Finally, Hillsborough commissioners will discuss on Thursday whether to fire County Attorney Renee Lee for misconduct. She is under fire for having lunch with former Commissioner Kevin White, whom the county is suing for legal fees incurred in his sexual harassment case two years ago. The meeting was a gross error in judgment that may bring legal ramifications for the county, and it is one of several reasons to replace Lee as the county's chief lawyer.
Lee describes the lunch as casual and says the two did not discuss the case. But she had no business meeting with White, personally or professionally. The county hired an outside counsel to handle the matter for the very reason that Lee, as the board's attorney, had an ethical conflict in suing a then-commissioner. She should have removed herself entirely from White's orbit. Worse, text messages the two exchanged raise serious questions about whether Lee revealed inside information. Two commissioners said she misled them by characterizing the lunch as a chance encounter, which Lee waves off as a misunderstanding.
Lee will have an opportunity on Thursday to address these concerns. In a deposition made public Tuesday, White claims the pair had lunch twice, not once, and discussed the case several times. Commissioners should ask Lee on Thursday to give her explanation in sworn testimony. She will need to reconcile how her meeting with White and any communication with him meets the language in Hillsborough's charter that requires the county attorney "to protect the interests of the county" in "all litigation." One avenue to pursue is how Lee would have reacted if one of her staff attorneys had been caught chatting up the ex-commissioner.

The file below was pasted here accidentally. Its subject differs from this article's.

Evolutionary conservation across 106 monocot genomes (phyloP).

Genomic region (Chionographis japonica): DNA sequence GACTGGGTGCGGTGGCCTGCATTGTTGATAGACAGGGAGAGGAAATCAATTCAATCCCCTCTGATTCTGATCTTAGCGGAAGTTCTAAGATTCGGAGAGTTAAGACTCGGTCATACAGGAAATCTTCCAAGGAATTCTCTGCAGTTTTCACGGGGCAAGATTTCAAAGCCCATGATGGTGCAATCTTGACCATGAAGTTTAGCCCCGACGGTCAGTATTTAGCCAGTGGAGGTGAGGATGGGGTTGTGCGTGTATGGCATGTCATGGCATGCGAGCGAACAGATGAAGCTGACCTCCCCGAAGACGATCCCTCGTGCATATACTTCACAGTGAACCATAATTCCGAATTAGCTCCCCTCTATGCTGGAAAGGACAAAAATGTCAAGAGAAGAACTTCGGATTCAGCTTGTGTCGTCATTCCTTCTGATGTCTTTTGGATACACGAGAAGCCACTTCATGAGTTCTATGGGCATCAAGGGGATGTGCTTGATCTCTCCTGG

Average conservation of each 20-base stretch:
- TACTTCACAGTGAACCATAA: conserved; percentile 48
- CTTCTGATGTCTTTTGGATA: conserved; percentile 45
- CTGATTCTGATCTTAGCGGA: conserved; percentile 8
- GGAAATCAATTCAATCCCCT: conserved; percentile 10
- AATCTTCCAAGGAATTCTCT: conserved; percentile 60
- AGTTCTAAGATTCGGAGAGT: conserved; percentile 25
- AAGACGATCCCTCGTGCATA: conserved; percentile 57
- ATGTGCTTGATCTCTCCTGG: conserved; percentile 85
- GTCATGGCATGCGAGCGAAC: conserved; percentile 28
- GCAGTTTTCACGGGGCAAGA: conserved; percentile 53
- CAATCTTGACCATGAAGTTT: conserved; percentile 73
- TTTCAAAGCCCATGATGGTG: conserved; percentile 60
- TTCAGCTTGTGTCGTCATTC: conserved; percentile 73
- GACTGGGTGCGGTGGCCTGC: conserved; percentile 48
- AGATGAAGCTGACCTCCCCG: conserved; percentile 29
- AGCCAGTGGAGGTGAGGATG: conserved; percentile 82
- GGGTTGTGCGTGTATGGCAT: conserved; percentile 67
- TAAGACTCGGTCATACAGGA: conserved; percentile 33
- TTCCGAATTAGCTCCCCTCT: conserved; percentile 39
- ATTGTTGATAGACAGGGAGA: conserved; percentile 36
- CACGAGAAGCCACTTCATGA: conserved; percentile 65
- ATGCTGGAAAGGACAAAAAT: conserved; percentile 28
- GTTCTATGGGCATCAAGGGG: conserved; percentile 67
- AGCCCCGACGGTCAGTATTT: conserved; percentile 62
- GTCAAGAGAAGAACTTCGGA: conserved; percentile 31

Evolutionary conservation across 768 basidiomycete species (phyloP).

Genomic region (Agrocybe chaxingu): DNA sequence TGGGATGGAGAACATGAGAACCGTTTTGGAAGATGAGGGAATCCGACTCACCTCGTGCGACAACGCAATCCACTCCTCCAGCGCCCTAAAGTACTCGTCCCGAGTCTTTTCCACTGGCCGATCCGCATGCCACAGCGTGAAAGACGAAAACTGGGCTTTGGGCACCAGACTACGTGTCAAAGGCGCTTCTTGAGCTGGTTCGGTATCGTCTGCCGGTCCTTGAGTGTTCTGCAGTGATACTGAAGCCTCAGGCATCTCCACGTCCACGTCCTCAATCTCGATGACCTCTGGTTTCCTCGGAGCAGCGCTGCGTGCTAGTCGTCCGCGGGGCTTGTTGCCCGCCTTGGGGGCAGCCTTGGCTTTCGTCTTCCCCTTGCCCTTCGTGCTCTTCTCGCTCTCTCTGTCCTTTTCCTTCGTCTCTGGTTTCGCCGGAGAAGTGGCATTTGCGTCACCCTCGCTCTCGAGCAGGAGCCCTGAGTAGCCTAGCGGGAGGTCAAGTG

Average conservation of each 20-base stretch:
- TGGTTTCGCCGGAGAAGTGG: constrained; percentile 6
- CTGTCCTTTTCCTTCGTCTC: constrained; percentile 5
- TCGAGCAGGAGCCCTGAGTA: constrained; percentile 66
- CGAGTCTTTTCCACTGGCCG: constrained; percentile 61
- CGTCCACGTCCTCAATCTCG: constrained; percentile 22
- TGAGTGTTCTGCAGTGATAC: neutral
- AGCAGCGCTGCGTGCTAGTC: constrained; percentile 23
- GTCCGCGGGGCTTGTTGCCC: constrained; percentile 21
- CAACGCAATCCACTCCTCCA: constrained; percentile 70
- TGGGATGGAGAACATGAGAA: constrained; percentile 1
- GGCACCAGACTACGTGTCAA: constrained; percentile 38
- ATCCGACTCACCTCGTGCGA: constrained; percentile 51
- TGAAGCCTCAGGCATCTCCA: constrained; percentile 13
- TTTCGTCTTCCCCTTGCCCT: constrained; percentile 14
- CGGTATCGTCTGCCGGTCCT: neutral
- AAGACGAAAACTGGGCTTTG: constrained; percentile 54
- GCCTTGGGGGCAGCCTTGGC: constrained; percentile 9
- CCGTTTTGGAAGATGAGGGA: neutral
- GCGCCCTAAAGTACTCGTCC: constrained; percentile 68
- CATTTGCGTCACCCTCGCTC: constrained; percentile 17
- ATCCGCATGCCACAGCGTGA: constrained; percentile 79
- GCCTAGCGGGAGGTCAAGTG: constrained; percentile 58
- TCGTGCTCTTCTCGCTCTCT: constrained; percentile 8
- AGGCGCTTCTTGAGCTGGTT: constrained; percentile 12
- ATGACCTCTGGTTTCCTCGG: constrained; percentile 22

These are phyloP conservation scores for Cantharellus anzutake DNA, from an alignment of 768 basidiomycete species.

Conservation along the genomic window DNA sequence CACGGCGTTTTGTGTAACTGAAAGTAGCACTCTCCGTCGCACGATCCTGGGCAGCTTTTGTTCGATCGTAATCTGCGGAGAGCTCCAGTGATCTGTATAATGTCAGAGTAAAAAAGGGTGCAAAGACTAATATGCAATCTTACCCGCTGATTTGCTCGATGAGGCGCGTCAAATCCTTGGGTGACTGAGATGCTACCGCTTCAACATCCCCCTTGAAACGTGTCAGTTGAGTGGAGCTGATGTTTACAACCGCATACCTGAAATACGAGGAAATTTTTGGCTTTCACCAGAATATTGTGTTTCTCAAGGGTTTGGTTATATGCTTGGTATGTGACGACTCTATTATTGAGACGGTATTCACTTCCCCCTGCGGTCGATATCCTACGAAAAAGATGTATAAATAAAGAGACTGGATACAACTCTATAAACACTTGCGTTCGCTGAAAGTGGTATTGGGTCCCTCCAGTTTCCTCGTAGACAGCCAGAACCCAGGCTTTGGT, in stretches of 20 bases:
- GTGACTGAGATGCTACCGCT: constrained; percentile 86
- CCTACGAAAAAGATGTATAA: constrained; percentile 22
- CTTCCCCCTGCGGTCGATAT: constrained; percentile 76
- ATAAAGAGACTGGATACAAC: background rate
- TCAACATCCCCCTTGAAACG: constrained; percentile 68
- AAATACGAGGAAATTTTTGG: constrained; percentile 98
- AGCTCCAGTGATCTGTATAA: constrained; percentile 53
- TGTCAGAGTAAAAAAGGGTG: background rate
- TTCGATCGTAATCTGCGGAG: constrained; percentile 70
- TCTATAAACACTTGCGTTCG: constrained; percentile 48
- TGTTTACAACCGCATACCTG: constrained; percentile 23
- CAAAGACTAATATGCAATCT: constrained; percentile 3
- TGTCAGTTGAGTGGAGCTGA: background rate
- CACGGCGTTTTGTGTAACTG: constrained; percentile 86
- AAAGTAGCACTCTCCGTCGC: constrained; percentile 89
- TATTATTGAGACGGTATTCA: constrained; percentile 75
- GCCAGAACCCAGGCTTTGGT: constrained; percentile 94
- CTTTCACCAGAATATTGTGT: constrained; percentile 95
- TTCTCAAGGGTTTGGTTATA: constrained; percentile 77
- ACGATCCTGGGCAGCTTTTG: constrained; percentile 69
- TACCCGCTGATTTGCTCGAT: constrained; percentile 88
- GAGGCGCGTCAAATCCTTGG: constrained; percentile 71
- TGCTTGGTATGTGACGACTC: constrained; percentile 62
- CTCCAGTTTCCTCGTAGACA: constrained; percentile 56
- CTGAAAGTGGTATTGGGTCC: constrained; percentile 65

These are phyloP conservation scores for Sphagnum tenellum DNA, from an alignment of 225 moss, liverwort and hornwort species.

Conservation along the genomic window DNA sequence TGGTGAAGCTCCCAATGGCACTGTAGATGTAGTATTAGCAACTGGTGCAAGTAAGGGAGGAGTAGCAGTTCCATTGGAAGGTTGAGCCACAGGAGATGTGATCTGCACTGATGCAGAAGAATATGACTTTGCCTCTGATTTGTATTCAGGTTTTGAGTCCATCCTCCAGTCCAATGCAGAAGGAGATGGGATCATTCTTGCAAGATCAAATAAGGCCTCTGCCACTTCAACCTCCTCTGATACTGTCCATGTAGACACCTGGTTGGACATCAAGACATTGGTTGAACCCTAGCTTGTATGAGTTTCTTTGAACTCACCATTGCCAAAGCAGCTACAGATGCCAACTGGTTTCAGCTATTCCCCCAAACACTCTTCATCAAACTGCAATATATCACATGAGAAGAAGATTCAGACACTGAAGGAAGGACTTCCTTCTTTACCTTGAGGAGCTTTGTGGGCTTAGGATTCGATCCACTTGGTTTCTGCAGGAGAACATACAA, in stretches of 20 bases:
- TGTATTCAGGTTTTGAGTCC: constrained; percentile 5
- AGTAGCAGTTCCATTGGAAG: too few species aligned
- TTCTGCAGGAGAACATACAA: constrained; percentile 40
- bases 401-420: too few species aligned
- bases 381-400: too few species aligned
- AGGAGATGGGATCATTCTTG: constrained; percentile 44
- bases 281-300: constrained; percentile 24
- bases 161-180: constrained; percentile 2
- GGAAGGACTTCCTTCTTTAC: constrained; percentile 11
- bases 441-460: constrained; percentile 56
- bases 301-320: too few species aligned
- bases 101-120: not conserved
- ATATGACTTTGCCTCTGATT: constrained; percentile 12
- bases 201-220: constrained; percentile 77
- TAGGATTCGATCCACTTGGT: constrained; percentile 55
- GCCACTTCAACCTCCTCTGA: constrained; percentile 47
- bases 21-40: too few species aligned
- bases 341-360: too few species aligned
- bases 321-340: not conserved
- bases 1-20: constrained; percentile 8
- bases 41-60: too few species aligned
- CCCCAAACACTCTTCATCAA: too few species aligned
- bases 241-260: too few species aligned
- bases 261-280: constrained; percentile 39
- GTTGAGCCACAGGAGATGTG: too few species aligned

The lunch, though, is really just another scene in a tiresome drama that inevitably calls into question Lee's judgment, candor and leadership abilities. She still has not adequately explained her role in the county's pay raise and e-mail snooping scandal last year. Though her pay is set under contract with the commission, Lee received a pay raise without the board's knowledge after she issued a legal opinion declaring herself eligible for one. Her recollection of how the raise came about does not square with the story of one key aide. And state investigators found that Lee likely lied about what prompted her to order a search of documents related to a criminal probe of the pay raises.
Nothing is more essential to the attorney-client relationship than trust. The board should fire Lee; she has several assistants perfectly capable of managing the office on a temporary basis. Commissioners need a comfort level with their attorney — not more misunderstandings.